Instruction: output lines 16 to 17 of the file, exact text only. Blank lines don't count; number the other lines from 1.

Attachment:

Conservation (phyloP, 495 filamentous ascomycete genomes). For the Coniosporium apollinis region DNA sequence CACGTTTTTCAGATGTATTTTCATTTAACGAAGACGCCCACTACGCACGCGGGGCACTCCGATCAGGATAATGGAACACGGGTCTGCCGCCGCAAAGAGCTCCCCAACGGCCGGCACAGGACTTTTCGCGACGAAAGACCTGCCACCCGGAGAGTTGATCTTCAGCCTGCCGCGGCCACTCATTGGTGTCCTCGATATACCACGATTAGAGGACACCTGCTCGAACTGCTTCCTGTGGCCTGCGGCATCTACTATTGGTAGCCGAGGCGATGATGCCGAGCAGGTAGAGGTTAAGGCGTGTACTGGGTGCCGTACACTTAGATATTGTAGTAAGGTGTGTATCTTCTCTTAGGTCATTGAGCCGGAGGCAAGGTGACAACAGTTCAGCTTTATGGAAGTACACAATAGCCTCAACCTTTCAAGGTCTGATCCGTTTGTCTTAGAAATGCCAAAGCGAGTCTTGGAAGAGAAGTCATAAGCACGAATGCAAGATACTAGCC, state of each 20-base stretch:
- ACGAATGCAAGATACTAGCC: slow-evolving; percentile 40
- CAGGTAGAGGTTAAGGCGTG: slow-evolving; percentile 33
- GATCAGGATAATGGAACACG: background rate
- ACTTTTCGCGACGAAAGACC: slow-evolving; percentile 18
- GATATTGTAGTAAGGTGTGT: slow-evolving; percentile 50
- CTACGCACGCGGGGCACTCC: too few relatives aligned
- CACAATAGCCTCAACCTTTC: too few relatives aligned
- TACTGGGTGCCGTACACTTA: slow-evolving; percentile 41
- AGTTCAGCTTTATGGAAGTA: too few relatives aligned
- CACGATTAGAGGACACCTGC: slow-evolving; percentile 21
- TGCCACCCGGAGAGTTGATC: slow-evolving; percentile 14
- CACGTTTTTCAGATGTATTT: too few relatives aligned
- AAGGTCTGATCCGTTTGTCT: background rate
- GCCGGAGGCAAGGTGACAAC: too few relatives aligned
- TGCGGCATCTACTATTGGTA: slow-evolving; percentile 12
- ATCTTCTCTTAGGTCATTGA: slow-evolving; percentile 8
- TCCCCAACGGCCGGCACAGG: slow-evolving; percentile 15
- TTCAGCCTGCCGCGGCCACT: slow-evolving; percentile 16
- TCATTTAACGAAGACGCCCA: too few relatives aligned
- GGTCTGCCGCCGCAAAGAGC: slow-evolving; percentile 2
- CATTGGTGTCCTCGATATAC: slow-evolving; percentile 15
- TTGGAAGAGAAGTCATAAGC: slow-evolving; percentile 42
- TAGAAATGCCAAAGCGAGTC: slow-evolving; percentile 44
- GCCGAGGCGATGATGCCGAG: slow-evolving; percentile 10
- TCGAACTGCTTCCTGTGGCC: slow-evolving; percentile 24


- TGCGGCATCTACTATTGGTA: slow-evolving; percentile 12
- ATCTTCTCTTAGGTCATTGA: slow-evolving; percentile 8